Swan t-shirt

marina in swan tshirt

A train journey, some minor preparation and FINALLY I’ve put the broderie anglaise to use.

A few years ago, a friend spotted a skip full of ribbons and other adornments, allegedly outside Luella Bartley‘s workshop, post-bankruptcy. One of the spoils was a 6m length of beautiful broderie anglaise, about 4 inches wide. And she was kind enough to give it to me!

broderie anglaise

NB – the google suggests that this might not be broderie anglaise: it could be either the cambric and organdy shown on Juan Boluda’s website. I have to say, I wouldn’t know the difference. Any suggestions?

I’ve imagined a billion projects that it could adorn, but none of them felt right or came to fruition. Until I met a funky-dressed 18-month-old at my local children’s centre, sporting a swan-embellished t-shirt, tail feathers fashioned in net. Aha. My swan shall have Bartley tail feathers.

swan in progress

I drew the swan from a google picture, and cut it from a scrap of white fleece. Beak from a scrap of yellow dyed canvas (‘duck‘ actually, which pleases my pun-loving heart no end). Folded the tail feathers by eye. Both body, beak and tail feathers handstitched, using blanket stitch, on a train trip to Devon. Took over an hour to do, but afforded me some real satisfaction and quality thinking time… Sometimes handsewing gives you so much more than the finished article.

swan close up

A little project with a big return on the effort, an effective way to use up scraps, and a most pleasing symmetry: the tshirt design that I ripped off  gave me inspiration, was H&M. Check the label and you’ll see….the black t-shirt I embellished is by…. H&M.

And the biggest bonus of all? My daughter WEARS it.

swan tshirt finished

M is for… marimekko

marina in marimekkoSnaffled a lovely child’s Marimekko t-shirt at the Chiswick Boot Sale last weekend, only to find small hole in the front. So rustle up plan to hide it in a reverse applique ‘M’. I get busy while the little one slumbers and take

  • one vintage pillow-case, from a Secret Thrift Shop up north
  • one reverse applique tutorial – gazillions out there!
  • fusible interfacing from stash
  • embroidery thread from Brick Lane
and …
  • choose a design – I use a capital ‘M’ from the Eames stencil font. I measure out 10cm on a piece of paper, pull the ‘M’ up on screen and enlarge it until it is about 10cm wide, then trace directly from the screen.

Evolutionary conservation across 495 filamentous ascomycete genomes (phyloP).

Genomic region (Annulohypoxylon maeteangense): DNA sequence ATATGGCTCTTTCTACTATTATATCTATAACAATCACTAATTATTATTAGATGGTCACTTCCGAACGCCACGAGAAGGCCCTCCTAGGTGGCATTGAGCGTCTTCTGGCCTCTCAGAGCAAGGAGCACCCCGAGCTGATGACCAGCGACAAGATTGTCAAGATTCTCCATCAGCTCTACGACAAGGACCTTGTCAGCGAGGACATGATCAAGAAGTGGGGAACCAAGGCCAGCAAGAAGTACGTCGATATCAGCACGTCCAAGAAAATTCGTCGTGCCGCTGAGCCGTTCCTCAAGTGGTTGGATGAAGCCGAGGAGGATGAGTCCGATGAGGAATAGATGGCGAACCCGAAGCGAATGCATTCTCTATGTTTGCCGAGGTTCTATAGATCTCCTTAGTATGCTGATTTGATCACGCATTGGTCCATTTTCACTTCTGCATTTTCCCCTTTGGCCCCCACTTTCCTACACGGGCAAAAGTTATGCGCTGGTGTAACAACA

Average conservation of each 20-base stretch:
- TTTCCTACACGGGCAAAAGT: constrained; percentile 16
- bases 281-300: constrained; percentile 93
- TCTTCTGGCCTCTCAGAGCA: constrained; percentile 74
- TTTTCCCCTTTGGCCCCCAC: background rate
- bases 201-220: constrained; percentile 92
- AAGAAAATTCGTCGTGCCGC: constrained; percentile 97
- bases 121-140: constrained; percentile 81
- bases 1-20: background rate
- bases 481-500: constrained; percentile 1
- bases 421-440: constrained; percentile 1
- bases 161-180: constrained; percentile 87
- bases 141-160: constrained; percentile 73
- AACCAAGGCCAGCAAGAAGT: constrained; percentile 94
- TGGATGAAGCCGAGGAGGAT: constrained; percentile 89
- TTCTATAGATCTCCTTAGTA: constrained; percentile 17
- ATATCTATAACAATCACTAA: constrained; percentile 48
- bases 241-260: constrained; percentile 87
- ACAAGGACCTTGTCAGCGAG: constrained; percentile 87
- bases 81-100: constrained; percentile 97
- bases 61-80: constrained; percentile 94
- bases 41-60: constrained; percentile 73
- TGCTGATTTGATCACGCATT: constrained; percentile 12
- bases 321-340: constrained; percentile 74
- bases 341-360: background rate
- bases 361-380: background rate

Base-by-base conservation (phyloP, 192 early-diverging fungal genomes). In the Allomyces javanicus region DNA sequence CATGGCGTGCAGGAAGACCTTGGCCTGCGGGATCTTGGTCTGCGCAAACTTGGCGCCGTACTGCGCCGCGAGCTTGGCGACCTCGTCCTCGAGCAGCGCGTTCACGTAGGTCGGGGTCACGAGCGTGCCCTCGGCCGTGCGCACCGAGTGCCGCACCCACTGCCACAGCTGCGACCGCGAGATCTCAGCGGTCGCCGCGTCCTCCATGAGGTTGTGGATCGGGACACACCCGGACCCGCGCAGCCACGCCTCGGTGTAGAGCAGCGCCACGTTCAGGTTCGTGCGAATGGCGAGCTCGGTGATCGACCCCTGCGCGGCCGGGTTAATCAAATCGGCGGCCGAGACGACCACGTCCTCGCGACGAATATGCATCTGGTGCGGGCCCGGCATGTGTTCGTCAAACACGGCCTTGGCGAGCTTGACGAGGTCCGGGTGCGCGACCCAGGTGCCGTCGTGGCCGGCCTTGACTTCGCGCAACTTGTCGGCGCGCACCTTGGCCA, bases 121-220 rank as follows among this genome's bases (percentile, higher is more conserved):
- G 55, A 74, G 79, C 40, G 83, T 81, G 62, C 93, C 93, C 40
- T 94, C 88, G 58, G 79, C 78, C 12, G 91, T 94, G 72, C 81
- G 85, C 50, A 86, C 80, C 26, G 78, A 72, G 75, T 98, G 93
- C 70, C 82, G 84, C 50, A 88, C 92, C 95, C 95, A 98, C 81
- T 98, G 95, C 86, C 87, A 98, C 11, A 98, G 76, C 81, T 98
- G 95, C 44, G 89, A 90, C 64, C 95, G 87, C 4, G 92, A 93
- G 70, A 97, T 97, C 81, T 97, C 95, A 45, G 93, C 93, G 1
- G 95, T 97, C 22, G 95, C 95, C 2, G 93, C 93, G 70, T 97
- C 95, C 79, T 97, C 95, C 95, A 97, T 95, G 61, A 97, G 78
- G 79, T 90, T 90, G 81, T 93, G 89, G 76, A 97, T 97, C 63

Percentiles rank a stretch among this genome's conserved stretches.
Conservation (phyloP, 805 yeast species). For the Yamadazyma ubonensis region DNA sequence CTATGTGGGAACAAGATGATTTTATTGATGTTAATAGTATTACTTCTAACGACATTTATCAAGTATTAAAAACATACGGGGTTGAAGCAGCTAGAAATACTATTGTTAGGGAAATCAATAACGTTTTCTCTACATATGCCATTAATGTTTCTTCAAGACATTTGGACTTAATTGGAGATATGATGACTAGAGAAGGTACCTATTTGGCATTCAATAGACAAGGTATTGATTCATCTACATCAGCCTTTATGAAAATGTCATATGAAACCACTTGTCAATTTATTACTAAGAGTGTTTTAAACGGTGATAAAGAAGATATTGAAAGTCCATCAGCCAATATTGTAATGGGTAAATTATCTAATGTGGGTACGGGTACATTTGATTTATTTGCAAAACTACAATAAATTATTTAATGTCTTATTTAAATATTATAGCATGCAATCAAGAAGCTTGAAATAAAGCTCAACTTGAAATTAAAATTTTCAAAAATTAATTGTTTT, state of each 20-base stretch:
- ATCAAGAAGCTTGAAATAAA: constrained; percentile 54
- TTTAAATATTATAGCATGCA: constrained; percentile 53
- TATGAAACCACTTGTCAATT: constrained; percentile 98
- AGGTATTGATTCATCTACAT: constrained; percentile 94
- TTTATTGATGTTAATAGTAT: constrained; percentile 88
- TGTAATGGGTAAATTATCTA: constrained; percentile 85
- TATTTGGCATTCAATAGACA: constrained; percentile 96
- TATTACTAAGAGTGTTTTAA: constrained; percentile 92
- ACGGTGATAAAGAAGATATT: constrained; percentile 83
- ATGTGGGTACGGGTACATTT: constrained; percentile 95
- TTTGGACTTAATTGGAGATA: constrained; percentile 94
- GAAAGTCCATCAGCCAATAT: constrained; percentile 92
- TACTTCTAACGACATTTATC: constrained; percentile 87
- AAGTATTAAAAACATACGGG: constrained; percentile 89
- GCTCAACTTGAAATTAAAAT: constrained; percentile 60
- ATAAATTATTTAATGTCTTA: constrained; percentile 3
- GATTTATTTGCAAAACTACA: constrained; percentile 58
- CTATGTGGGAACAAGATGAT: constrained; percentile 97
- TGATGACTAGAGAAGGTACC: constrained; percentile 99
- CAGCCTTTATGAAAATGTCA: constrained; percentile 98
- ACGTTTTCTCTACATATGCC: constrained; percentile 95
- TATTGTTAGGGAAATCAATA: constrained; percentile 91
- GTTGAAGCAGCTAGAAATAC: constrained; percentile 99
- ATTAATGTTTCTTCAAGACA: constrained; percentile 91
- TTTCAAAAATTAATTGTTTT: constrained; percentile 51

• draw ‘M’ onto the WRONG side of interfacing. Note: I get this wrong so my final ‘M’ is actually the wrong way round. I realise this WELL past the point of no return – but am saved by M’s symmetry – phew!
  • fuse the interfacing to the WRONG side of the applique fabric
  • cut out ‘M’ +3-4mm
  • pin to the WRONG side of the tshirt. Make sure I cover the hole!
  • sew with a straight stitch around the ‘M’
inside the reverse applique
  • on the RIGHT side, handstitch a running stitch in embroidery floss along the machine stitch line
cutting out the m reverse applique
  • snip out the tshirt fabric 3mm inside the embroidery line
Next time I do it I will
– make sure my letter/pattern is the right way round – FIRST time
– attach interfacing more carefully – it took me three goes because I ironed too vigorously and smooshed up the interfacing
– make sure my design actually COVERS the hole – I cut one ‘M’ way too small
– consider purchasing an embroidery hoop – it would make the handstitching easier.
Once done, grapple with the thorny challenge of a small, determined model, who is capable of wriggling, running and roaring independent movement.
Thanks Daddy for taking over on the camera!

action shot of marina

About me

I started this blog to help me Get Things Done: sewing and knitting mostly.
But now I have a daughter! So I continue to daydream in enormous detail about what I'd like to make, but squeeze the 'doing' into precious naptimes and evenings.

Can I keep it up? Time will tell!